When Jesus alludes to the perfume being bought for His burial, He is predicting His death. This seems straightforward, but in the context, it becomes profound. First, Jesus doesn’t just throw this fact in. He says this because He is continuing to relay to Judas that He knows what Judas is all about and He knows that Judas will betray Him and offer Him up for death.
Second, we know that the tomb was empty when the women approached it to anoint Jesus’s body with perfumes and spices. That makes this act the anointing that could not occur later. Another way Jesus could have asked this question is: “Is this not what you wanted?”.
Then we have Jesus saying that the poor will always be present. This begins as an indictment on Judas and that indictment branches out into an indictment on the government and political officials in our time. This is, perhaps, one of the hardest things to swallow in all of scripture, and yet, it is our present reality just as much as it was reality back then.
Already established is the fact that Judas was interested in selling the perfume to fill his pockets. That means that his disingenuous interrogation of Mary’s act was a smokescreen to disguise the truth of the matter. The truth is that Judas would have stolen the money for himself and there would be none left for the poor. Thus, the poor would continue to be present and grow in that time due to the thievery of Judas. Mary foiled this particular opportunity for theft, but Jesus knew why the purse was empty before that and why it would continue to be empty: Judas had no care or compassion for anyone other than himself and was only interested in trying to improve his life at the expense of others.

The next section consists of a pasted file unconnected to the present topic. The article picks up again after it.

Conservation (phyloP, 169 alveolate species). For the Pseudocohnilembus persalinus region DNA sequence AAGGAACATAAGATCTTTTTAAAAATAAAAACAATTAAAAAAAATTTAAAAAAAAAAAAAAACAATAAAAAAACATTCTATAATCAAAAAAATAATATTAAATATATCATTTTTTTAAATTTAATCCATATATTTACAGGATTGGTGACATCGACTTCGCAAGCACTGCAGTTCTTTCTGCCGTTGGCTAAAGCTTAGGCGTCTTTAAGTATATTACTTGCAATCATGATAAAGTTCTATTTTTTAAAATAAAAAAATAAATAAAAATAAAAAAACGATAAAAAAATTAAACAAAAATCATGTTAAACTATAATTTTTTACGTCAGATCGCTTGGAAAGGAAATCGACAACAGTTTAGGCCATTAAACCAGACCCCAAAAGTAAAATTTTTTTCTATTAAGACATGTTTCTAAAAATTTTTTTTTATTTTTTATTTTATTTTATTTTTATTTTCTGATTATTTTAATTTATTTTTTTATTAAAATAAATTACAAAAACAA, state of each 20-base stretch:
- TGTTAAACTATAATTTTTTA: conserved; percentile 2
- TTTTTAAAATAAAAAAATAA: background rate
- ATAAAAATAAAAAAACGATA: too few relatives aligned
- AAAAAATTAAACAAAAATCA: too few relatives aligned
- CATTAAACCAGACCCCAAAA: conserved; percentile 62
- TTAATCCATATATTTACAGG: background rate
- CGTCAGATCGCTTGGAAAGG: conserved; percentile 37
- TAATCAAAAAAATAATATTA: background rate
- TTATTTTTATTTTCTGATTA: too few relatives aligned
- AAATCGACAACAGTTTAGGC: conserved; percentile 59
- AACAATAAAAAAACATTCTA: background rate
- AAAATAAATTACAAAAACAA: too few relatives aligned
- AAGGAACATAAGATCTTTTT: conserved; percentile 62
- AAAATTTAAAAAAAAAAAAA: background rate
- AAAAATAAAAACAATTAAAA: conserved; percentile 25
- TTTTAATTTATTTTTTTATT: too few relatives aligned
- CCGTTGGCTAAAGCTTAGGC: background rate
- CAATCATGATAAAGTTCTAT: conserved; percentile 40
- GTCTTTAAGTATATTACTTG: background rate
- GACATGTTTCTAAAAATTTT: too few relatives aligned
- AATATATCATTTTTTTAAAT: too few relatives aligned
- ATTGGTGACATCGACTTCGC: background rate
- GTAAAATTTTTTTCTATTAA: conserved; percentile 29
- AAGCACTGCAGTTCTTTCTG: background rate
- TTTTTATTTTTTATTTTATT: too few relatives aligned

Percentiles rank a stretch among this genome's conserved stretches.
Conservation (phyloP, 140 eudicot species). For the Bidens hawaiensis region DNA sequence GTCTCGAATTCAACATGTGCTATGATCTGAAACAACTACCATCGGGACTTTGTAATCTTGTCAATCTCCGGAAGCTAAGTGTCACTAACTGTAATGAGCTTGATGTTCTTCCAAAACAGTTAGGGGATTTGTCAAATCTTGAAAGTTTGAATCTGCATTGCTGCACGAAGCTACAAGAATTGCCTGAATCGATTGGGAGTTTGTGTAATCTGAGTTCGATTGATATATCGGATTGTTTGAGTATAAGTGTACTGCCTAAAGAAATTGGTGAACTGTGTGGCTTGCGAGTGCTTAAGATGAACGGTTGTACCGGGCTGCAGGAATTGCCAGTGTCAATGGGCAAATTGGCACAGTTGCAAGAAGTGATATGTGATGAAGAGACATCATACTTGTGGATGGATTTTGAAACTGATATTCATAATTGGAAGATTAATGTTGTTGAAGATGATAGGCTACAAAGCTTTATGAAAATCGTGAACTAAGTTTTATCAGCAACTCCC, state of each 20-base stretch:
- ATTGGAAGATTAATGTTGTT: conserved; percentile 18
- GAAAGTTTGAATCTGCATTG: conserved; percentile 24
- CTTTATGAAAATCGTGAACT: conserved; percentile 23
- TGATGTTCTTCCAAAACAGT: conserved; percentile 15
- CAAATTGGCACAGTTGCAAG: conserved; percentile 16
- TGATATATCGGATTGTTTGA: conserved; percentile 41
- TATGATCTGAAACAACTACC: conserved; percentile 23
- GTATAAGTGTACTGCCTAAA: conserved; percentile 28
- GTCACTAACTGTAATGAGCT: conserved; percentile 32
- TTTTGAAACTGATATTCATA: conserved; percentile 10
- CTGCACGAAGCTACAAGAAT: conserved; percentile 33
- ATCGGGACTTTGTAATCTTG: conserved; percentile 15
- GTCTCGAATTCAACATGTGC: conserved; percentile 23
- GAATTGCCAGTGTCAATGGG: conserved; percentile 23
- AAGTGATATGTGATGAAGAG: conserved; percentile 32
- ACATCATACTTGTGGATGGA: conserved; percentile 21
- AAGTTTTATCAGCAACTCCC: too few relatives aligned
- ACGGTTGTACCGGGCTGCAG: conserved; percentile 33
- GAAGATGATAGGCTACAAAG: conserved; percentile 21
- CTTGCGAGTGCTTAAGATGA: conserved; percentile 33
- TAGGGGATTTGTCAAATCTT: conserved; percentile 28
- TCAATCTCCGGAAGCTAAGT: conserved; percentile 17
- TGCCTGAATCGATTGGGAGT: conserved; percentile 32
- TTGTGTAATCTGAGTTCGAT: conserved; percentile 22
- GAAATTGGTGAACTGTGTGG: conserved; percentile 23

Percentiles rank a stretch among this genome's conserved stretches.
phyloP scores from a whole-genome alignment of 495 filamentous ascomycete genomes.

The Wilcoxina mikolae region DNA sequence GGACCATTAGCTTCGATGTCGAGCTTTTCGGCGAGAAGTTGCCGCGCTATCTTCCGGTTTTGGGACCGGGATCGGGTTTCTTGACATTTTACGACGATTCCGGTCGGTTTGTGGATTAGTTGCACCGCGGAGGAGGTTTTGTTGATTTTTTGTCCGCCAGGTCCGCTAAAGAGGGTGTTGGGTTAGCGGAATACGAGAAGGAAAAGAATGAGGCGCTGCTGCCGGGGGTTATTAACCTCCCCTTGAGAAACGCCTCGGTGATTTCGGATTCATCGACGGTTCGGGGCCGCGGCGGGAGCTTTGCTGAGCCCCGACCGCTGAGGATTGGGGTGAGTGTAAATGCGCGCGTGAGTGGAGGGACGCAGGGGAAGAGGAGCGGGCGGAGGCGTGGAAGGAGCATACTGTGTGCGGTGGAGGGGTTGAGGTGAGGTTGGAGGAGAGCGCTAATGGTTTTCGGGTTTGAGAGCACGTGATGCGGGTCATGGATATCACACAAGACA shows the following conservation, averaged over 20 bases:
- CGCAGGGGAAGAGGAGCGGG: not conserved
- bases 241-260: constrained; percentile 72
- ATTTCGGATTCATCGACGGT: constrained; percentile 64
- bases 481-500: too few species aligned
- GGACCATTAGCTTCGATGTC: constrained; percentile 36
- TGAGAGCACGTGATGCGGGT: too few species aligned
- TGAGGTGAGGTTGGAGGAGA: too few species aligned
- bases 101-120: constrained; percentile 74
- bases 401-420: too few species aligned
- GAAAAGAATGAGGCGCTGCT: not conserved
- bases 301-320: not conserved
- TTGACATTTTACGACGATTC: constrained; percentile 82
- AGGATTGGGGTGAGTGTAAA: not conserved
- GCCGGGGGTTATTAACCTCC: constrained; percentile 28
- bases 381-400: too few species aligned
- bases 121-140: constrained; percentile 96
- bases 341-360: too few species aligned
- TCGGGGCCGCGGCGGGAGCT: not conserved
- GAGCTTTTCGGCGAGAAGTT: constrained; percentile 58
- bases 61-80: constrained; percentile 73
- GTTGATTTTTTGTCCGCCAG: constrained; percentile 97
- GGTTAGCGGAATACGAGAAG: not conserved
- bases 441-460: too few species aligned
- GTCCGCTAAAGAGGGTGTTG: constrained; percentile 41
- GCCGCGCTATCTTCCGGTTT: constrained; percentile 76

In our time, we have a wealth inequality that is inexcusably vast. The rich in the United States take their money and buy politicians. In turn, the politicians stand before us questioning why we resist putting money into the government’s purse. The answer is that we know that the money that goes in every direction other than where it needs to go: war, pharmaceutical companies, drones, wiretapping, and the list seemingly goes on forever.
One thing is for certain, the money never makes it to the oppressed where politicians promise it will go. They assume the position of Judas as they hoard the money for their own income, power, and cycles of oppression.
Many do this in the name of Christ knowing full good and well that Christ is not with them and is instead with those who are oppressed.
Because of their negligence and our glorification of politicians and human created government, we continue to have the poor among us. We do this to the point that we boast about our candidate’s perceived perfection knowing full good and well nobody is perfect other than God and Christ. We silence people who point out the flaws of the government and the flaws of politicians. We refuse to believe that we contribute to these cycles and become a reflection of Judas ourselves.
Through our idol making of politicians and slander of one another in the name of politics, we become just like Judas: Concerned only with ourselves, those that agree with us, and the advancement of faulty human made ideologies of hatred, division, and death.
This pericope serves as an invitation to place Christ at the head of our lives and care for the oppressed instead of the oppressors. The indictment Jesus delivers is not to be taken lightly and needs heeding now more than ever.